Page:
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3.

3
The light-independent
reaction

Carbon fixation in C4 and CAM plants


Aims
This worksheet requires you to study and compare the Calvin cycle with alternative ways of
fixing carbon dioxide. You will need to discuss the advantages of each new pathway and
understand the conditions that make them beneficial. You will need a good knowledge of the
Calvin cycle to complete this worksheet.

The problem of photorespiration


During the light-independent reaction of photosynthesis, carbon dioxide is accepted by
another molecule. In most plants this is ribulose bisphosphate (RuBP). The reaction forms
glycerate 3-phosphate which is then reduced by the NADP which is produced in the lightdependent reaction. Plants that use this pathway during the light-independent reaction of
photosynthesis are called C3 plants. The problem with this is that RuBP is not particularly
efficient, as it also has an affinity for oxygen.
The ability of RuBP to accept both carbon dioxide and oxygen means that, when CO 2 levels
in the leaf drop, RuBP combines with oxygen in a process called photorespiration. The
products of this reaction are CO2 and water, but no ATP. This makes photosynthesis much
less efficient, as intermediates required by the Calvin cycle are used up.

C4 and CAM pathways as solutions


C4 plants use an alternative molecule to combine with the carbon dioxide,
phosphoenolpyruvate (PEP), which has a higher affinity with it. This allows the plants to
store carbon dioxide even when concentrations of the gas are low within the leaf due to
stomatal closure. It can later be released within the leaf at the site of the light-independent
reaction, ensuring a high concentration where it is needed.
Within the mesophyll cells, PEP combines with carbon dioxide to form oxaloacetate. This is
converted to malate, a four-carbon acid-based molecule, which is moved to the cells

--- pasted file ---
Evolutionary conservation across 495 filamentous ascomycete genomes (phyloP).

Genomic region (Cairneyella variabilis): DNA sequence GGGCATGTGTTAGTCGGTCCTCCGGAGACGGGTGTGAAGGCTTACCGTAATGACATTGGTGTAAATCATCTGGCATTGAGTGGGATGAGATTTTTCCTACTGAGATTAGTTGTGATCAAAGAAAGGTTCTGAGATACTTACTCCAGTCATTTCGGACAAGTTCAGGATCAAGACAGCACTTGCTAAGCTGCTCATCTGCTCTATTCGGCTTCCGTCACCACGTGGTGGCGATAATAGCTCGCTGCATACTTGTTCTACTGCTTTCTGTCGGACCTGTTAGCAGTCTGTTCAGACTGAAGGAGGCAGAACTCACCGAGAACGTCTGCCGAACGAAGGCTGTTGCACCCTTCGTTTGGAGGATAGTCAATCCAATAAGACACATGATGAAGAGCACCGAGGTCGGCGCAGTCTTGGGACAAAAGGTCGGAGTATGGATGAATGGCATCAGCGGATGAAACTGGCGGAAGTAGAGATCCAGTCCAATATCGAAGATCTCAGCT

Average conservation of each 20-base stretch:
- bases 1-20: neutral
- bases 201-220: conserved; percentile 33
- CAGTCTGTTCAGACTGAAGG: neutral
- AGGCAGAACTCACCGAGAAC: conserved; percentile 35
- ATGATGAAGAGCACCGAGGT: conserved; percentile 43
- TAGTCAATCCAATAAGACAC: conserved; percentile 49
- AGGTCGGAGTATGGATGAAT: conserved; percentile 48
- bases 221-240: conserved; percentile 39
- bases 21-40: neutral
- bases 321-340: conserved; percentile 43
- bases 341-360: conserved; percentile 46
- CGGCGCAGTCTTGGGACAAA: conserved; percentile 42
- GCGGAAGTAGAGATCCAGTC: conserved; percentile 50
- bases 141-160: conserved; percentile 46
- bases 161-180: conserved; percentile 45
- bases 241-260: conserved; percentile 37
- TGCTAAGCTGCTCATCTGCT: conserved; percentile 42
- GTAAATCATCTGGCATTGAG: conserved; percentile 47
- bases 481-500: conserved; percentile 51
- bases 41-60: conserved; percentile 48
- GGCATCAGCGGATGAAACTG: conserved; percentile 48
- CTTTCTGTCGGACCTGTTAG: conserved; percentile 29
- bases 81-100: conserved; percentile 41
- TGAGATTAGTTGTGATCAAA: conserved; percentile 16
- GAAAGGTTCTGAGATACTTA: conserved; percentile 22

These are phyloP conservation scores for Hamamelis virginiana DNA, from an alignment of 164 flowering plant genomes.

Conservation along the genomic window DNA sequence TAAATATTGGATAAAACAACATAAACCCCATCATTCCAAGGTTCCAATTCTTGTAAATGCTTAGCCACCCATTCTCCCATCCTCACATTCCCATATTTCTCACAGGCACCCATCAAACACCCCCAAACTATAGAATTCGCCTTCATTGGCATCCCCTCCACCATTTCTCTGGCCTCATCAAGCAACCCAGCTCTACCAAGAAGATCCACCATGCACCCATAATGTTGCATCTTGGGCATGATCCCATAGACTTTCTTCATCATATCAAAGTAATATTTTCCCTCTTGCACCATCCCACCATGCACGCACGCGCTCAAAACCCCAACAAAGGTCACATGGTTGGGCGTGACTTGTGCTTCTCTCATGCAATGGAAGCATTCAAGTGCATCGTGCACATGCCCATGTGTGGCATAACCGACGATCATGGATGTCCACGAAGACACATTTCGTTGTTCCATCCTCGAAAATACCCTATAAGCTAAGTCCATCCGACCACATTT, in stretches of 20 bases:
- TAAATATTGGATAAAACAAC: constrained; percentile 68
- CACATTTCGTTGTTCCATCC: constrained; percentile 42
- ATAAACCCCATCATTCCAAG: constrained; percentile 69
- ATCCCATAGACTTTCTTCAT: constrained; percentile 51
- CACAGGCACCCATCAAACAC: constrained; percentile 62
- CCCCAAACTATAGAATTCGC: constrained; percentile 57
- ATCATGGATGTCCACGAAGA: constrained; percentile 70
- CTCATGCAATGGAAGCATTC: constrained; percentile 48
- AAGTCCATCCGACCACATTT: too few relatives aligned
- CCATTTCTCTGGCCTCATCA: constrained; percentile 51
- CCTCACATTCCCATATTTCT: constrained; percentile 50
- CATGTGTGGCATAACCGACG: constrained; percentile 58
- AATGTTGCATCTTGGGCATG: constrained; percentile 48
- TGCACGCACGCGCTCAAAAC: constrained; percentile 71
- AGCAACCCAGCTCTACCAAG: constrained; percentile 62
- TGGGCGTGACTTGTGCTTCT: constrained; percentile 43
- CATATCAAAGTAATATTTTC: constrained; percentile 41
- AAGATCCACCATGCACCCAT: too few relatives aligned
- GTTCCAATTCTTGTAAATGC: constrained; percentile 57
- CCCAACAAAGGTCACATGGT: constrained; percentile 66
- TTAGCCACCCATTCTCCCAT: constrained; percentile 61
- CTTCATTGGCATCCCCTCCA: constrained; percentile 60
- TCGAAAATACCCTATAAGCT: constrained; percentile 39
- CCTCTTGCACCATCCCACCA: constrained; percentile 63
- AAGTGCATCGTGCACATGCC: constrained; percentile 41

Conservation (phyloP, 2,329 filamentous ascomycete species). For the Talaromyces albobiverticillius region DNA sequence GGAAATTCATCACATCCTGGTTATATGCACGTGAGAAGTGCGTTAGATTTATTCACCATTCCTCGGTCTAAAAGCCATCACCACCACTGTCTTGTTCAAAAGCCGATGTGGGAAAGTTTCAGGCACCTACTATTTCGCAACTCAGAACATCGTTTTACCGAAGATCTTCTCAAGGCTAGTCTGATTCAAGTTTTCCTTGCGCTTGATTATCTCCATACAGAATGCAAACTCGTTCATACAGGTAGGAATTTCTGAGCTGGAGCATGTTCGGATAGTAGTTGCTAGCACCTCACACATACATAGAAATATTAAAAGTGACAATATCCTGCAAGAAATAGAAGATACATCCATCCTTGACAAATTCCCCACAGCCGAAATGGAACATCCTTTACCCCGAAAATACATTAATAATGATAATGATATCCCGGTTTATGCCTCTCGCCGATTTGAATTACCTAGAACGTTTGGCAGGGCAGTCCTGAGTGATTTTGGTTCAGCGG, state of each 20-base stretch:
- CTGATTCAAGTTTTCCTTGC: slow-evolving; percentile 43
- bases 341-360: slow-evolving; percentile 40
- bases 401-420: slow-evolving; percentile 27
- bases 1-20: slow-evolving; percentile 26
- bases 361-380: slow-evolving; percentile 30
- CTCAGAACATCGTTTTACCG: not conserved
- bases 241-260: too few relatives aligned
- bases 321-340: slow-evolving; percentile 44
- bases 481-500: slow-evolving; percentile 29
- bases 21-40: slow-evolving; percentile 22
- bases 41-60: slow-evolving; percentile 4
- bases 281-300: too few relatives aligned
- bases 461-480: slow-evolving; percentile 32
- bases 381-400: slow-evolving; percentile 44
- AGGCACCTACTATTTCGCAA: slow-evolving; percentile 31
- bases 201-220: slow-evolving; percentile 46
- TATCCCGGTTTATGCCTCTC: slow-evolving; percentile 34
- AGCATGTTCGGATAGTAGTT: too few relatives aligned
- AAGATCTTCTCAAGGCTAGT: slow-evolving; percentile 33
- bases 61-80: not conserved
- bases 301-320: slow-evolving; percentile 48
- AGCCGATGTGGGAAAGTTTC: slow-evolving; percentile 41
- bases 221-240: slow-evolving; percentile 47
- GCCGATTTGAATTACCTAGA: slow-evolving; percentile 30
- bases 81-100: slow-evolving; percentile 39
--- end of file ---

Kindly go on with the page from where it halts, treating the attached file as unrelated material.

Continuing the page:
surrounding the xylem and phloem cells, called bundle sheath cells. The carbon dioxide is
then liberated before being fixed again in the normal pathway. Although this method allows
plants to store carbon dioxide so that they can use it later, more energy is required because
the gas is fixed twice.
C4 plants are adapted to conditions of extremely high light intensities, as carbon dioxide does
not become a limiting factor even when the amount available is very low. They also have a
higher rate of photosynthesis in warmer temperatures than C 3 plants. These very efficient
plants grow faster than C3 plants and have a higher yield.
An alternative to the C4 pathway is the crassulacean acid metabolism (CAM). This pathway is
found in many xerophytic plants (plants adapted to live in dry conditions). The CAM
pathway also uses PEP as the molecule which combines with carbon dioxide, but it is only
used at night. It occurs within the bundle sheath cells, which are found next to the xylem and
phloem cells. The Calvin cycle occurs as usual during the day using carbon dioxide liberated
from the malate formed during the night.
CAM plants are highly adapted to growing in conditions of drought. They are able to
conserve much more water than C4 or C3 plants as their stomata mainly open during the
cooler conditions of the night.

AQA Biology A2 Stretch and challenge Nelson Thornes Ltd 2009

3.3
The light-independent
reaction

Questions
1 Outline the events that take place in a C3 plant during the fixation of carbon dioxide
(the Calvin cycle).
2 Although C4 plants are more efficient at high light intensities and high temperatures, low light
intensities and low temperatures favour C 3 plants. Suggest why C4 plants are more efficient at
higher light intensities and higher temperatures.
3 The chain of reactions initiated when RuBP accepts oxygen is called photorespiration. Suggest why.
4 The molecule that combines with carbon dioxide in C4 plants is PEP but in C3 plants the molecule is
RuBP. PEP has a much higher affinity for carbon dioxide than RuBP and will not accept oxygen.
Explain how this helps C4 plants.
5 Gas exchange in CAM plants takes place mainly at night as this is when the CAM pathway fixes
carbon dioxide. Explain how this helps these plants avoid excessive water loss.
6 The main difference between C4 and CAM pathways is the way by which carbon dioxide supply to
the Calvin cycle is maintained. Explain how the carbon dioxide supply is maintained and what the
benefit to the plant is in each case.
7 In what ways does the C4 pathway differ from the CAM pathway?
8 Genetic modification of plants may make it possible to transfer the genes for the C 4 or CAM
pathways to C3 plants. As a result the genetically modified plants could be more efficient and better
adapted to the conditions in many developing countries. What would a scientist consider before
deciding to genetically modify a C3 plant with genes from one of the C4 or CAM pathways?

AQA Biology A2 Stretch and challenge Nelson Thornes Ltd 2009